Thursday, November 8, 2012

Thank you!

Thanks to the Bronx Museum of the Arts, the US Department of State, Green Papaya Art Projects, and all of the participants. I look forward to our continued dialogue and to building upon our ideas and work in the near future!

The Philippine Star
Manila Bulletin article
Business Mirror
The Mindanao Examiner
Art in America

Friday, November 2, 2012

Testing structures for floatation

Just before the end of the exhibition we removed a few of the portable units to test them in Manila Bay:

Wednesday, October 24, 2012

On continuing the workshop...


I think there should be a recurrence of the Wearable/Portable architecture project, in places outside of Manila too. It may be interesting to have this workshop in collaboration with various groups, from temporary settlers to nomadic tribes, with every recurrence tailored to the particular needs of every group.

I learned to find solutions for creating a piece that will protect the frailty of the human body and provide for its needs.

Maybe the designs and prototypes can be shown to appropriate government agencies like NDCC or DOST (?) and private entitites with corporate social responsibility endeavors (like Primer Group's Center for Outdoor Recreation and Expedition) because they may be able to study and develop the designs further and find ways to produce them in larger quantities for public use.


In our designs, we tried to deal with certain problems that we think are most recurrent in the given setting. I noticed that most of my co-participants chose to build portable homes that could float and chose fabrics that could reflect the heat, in trying to deal with the country's climate. From the prototypes and designs that were made in this workshop, one could see which aspects require the most urgent response and point out which could really be considered a necessity of living.
This is a great opportunity to educate and help people in their decision making when it comes to building safe homes with a minimal budget. If possible, people from different settings (families living in the streets, in flood-affected areas, near bodies of water, on elevated areas, etc.) could also participate in discussions like this, so that we could be more aware of the needs of people that vary with their surroundings. From their responses, workshop participants could try to create portable homes that are more adaptive and feasible.

- Yeye

To Smartpower Manila,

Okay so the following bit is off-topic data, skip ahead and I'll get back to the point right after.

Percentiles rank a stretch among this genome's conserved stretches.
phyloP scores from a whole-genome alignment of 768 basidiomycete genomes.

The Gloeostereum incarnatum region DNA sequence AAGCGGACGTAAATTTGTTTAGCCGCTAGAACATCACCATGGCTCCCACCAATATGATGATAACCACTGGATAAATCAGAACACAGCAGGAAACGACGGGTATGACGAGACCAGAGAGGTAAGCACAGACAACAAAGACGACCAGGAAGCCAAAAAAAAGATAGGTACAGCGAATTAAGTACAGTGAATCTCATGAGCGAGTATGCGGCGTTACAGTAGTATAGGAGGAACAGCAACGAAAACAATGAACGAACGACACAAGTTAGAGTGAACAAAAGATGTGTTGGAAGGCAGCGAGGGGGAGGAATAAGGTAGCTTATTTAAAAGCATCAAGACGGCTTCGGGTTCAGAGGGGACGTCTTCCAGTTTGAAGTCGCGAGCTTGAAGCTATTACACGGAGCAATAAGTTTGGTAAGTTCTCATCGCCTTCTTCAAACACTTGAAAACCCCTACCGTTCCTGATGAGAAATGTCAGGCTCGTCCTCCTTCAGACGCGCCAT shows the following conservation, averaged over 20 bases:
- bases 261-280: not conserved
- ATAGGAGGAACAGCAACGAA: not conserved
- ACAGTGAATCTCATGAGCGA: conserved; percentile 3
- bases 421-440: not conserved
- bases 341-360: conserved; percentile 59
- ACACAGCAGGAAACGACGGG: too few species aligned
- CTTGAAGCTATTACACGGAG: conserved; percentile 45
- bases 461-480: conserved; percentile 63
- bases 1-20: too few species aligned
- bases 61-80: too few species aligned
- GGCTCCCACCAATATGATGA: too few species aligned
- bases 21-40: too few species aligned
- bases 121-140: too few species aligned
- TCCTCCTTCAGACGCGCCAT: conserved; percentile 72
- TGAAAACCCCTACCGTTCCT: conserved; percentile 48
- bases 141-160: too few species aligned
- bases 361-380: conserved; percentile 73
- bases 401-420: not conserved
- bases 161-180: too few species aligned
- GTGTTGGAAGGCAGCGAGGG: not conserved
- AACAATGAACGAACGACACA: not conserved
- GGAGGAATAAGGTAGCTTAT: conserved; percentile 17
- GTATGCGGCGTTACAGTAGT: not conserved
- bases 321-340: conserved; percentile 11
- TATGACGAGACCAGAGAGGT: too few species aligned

Doing this project has been a worthwhile experience for me. It showed me how art can become a powerful tool in providing a vision of what the world can become. As an educator, the project has inspired me to look into ways of integrating this mindset, a sense of 'future preparedness' in the way I teach my students. If art had to be relevant to this day and age, I think we must all start looking at art not merely as desirable objects to look at and to keep but rather to look at art as a process of visualizing the challenges of future life. By providing that vision of a future that most of us won't be able to see, we are able to provide solutions, we are able to foresee, create models and test problems that may arise in how future generations of Filipinos will exist in worlds very different from ours.
    Another important facet to this project is the role of collaboration, of how people can come together from various backgrounds and be able to put their creativity and strength into making various forms of wearable and portable structures. I honestly think we would have made a more cohesive structure at the end, if we had encouraged more interaction among the members throughout the whole process. Hard to expect if you ask me, from a group which only met for only a few days, but I still hope the project, if it will ever happen again, will be structured in a way that more people can be engaged in it collaboratively, the interaction meticulously documented. This documentation adds a new dimension to the project. It aims to enrich both the experience and the value of the project. Just things we might want to consider next time :-)

Lastly and I will reiterate what I said for that interview at green papaya, wearable and portable architecture is not something new to Filipinos. We have done it along time ago and we are still doing it now, our history is filled with anecdotes to how the ingenious Filipino can create a home, a structure out of the barest materials. The 'indiogenius' Filipino has managed to create their homes from scrap metal, discarded wood and tarpaulin sheets and even placed them on areas you and I can hardly imagine as habitable. The bahay kubo is portable (to prove my point further) and if you will look at the group carrying that large geodesic sphere along the streets leading to the site, the image is reminiscent of a 'bayanihan' image in a Botong Francisco painting. And the colors, of the wearable pieces, they add a flavor of festiveness that we Filipinos are all too familiar with. The experience with wearable portable architecture has become uniquely Filipino in my view.

Literally yours,
Christian Soliven